Everyday Heroes: A COVID-19 Podcast

Episode 6: Tanya Muftic

August 24, 2020 Michael T. Starks Season 1 Episode 6
Everyday Heroes: A COVID-19 Podcast
Episode 6: Tanya Muftic
Show Notes Transcript

In Episode #6 of Everyday Heroes: A COVID-19 Podcast, we meet Tanya Muftic, a Montessori teacher and LGBTQ activist. She talks about losing her job and making all students feel welcome in her classroom.

Credits
EVERYDAY HEROES: A COVID-19 Podcast. Featuring Angela Rothermel and Tanya Muftic. Produced by Michael T. Starks. Editing Services by Brian Torres, Irlend Productions Independent, LLC. All Images and Footage used with Permission & Licensing, Provided by Adobe Stock and Pixabay.com. "Say a Prayer for the Living" Music, Lyrics & Performed by Michael T. Starks. Special Thanks to Karilyn T. Starks. Ionogen Media, LLC Copyright 2020. All Rights Reserved.
https://www.facebook.com/groups/covid19everydayheroes
https://www.cv19everydayheroes.com


“Memories heal the living. We pray for the living.”

Angela: We recorded this episode of Everyday Heroes on May 27, 2020, two days after George Floyd died in Minneapolis. Four police officers involved in the arrest were fired, and the city's mayor said, "Being black in America should not be a death sentence." At this time, the total number of deaths due to COVID-19 in the United States was over 102,000. This is the context of our sixth episode of Everyday Heroes, a conversation with Tanya Muftic, a Montessori teacher and LGBTQ activist.

Angela: Tanya Marie Muftic, how are you today?

Tanya: I am great, thank you.

Angela: Could you go ahead and tell me what you did before the pandemic?

Tanya: There are two things that I do. The first thing is I'm a Montessori teacher, and I teach lovely nine through twelve-year-olds typically. But at this particular school, I've only been doing the equivalent of fourth and fifth grades together. And my second thing that I do is I run a nonprofit called the Tie Tuesday project. But that's, that's in the virtual land. So that has not been impacted work-wise, but my teaching job definitely was.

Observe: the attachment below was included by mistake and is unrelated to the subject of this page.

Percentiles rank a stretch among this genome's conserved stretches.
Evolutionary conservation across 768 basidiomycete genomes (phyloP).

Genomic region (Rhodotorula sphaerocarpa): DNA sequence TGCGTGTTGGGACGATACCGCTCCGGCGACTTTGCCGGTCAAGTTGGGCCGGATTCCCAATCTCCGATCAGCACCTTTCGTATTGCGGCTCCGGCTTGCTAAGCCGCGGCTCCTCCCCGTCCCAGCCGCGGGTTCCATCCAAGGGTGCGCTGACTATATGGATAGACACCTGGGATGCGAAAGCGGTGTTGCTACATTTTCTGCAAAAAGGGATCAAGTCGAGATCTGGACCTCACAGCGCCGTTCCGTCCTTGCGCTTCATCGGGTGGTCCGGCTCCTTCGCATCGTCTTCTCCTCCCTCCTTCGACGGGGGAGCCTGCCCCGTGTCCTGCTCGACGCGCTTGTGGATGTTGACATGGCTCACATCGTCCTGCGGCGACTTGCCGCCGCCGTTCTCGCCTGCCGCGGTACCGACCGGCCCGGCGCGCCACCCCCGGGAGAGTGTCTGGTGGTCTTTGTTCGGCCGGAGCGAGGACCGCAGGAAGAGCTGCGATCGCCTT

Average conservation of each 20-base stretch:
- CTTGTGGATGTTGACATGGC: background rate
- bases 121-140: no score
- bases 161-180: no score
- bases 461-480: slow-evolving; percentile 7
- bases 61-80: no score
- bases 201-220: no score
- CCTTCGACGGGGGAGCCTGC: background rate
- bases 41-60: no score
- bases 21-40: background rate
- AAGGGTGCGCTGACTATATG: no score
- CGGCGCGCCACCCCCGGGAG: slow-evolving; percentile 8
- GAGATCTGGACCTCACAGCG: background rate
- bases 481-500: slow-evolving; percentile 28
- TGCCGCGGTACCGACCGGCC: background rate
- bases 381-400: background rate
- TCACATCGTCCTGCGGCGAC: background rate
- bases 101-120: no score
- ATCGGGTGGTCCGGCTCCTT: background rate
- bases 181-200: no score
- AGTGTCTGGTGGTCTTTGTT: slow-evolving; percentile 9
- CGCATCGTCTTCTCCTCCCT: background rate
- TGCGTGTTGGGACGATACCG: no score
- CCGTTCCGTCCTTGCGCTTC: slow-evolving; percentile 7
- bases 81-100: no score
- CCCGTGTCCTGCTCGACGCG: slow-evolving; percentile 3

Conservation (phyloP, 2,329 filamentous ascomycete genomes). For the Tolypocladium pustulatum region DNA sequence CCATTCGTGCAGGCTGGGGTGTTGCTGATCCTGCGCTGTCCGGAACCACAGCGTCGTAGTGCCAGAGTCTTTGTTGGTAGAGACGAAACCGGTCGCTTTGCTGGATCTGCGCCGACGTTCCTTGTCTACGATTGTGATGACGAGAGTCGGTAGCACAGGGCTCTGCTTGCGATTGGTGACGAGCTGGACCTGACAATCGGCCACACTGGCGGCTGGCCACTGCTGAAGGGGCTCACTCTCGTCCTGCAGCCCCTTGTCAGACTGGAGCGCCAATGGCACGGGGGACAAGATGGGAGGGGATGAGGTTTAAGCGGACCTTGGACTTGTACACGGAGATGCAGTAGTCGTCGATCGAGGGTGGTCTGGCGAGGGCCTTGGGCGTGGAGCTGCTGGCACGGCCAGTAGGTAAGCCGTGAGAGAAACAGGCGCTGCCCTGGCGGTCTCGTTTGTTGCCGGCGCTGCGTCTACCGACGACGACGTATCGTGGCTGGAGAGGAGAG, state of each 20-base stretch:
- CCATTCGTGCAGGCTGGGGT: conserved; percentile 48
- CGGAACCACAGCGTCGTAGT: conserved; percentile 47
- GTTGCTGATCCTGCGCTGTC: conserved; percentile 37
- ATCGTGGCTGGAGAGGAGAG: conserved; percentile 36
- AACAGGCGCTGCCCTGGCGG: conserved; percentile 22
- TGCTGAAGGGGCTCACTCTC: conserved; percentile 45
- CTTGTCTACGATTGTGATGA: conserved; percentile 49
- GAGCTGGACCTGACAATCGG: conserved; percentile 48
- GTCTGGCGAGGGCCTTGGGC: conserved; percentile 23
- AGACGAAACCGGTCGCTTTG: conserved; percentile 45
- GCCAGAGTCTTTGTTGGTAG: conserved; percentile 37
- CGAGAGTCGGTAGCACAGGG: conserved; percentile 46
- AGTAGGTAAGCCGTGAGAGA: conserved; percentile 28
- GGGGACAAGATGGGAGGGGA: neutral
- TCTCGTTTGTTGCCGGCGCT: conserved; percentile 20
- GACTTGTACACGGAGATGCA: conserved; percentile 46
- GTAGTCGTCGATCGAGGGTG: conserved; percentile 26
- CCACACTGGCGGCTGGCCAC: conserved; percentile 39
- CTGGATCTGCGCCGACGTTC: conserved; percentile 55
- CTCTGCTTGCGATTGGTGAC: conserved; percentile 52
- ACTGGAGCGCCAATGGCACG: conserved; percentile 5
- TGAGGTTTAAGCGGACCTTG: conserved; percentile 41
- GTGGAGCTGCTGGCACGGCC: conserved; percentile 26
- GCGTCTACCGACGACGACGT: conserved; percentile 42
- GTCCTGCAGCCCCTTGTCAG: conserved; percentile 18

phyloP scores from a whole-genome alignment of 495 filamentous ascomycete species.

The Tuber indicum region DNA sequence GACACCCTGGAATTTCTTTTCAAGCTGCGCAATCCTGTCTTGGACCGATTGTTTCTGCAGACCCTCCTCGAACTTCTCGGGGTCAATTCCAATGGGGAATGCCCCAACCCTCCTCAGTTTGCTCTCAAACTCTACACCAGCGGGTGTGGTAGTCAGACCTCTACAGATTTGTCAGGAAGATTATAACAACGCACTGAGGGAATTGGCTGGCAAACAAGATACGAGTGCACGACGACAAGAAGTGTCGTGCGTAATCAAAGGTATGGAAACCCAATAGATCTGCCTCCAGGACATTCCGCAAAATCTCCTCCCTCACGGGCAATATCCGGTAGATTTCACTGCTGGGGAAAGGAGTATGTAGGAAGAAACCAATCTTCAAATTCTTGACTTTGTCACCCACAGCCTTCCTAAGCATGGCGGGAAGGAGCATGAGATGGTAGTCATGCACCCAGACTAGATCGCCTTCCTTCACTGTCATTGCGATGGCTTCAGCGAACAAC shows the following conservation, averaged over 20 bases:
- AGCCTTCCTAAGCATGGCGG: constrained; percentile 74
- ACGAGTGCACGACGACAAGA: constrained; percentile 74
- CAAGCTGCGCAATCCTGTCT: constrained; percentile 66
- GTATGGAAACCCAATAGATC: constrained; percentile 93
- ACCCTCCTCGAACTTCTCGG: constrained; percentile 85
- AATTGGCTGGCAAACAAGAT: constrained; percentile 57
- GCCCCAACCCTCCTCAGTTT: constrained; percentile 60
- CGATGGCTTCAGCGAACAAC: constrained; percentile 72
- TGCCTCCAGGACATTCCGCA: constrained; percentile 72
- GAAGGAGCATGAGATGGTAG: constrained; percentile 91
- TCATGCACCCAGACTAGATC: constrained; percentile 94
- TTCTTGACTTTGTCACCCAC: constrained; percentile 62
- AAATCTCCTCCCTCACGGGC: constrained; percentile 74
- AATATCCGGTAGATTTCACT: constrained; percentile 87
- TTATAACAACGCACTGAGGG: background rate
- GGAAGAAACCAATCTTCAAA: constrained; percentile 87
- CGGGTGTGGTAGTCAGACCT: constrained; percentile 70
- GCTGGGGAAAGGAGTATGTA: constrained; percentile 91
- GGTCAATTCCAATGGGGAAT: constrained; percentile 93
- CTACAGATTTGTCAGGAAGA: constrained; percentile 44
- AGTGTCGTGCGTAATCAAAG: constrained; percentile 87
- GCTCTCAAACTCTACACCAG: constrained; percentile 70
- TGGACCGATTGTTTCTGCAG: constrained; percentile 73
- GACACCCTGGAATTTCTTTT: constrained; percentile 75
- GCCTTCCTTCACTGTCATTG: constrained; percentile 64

Angela: Can you tell me a little bit about how you've been impacted?

Tanya: It's one of those sad stories. You know, it's… I try to be positive about it, but unfortunately, I was let go from my school because of budgetary issues. And a lot of it has to do with the projections for next year, for the school districts. And then there is a decrease in available dollars. And each school was asked to let a teacher go and my name was there. And it’s never happened to me before. I’ve never been without work or without a job, or I've never not been asked back to the school. So it was a real ego killer, that’s what that was. And also just very, very terrifying to find out that I would not be secure in employment. And so the 13th of March was the day when we were all told to go and pretend like we knew how to teach online. And yeah, it was a real pretend. And then on April 3rd, I was called into my very first personnel meeting, not face to face, on this virtual platform, and just really told I would not be back next year. No good. Very sad, very hard. And the worst part of it is that my job is tied to my health insurance, and I have a very sick child who is receiving treatment. And in addition to me not being employed, I've now lost the health insurance that covers her in treatment. So it has impacted not just me but my older child.

Angela: I'm so sorry.

Tanya: Yeah, I don't know. You don't realize when you have a job and you have insurance, you don't realize that when you lose your job, you also lose your healthcare insurance. And because school districts are on hiring freezes, due to the budget and just the unknown circumstances, I don't know what the job situation is going to be next year, and the district I work for is on a hiring freeze. So I will have to ride it out. I applied for unemployment insurance for the first time in my life. I’m 56 years old, and I've never had to do that. So, I was born in the sixties, where you have to work, you have to just pick yourself up by the bootstraps. You got to get it done, you know. And there's no getting it done in the pandemic. There's no pounding the pavement or knocking on the doors. So, yeah. Rough.

Angela: Yeah. Let's take a step back, if it's okay. I'd like to hear what it was like when you had to transition from your style of education, which number one is Montessori. So that's a very freedom, loving… like let the kids be kids, you know, like they're going to learn to love learning. And then all of a sudden you're asking them to stay like right here and behave. Right? And be able to teach. What was that like?

Tanya: I don’t know. I think probably my guess is, Angela, that it was more difficult for the parents than it was for the teachers, to be completely honest with you.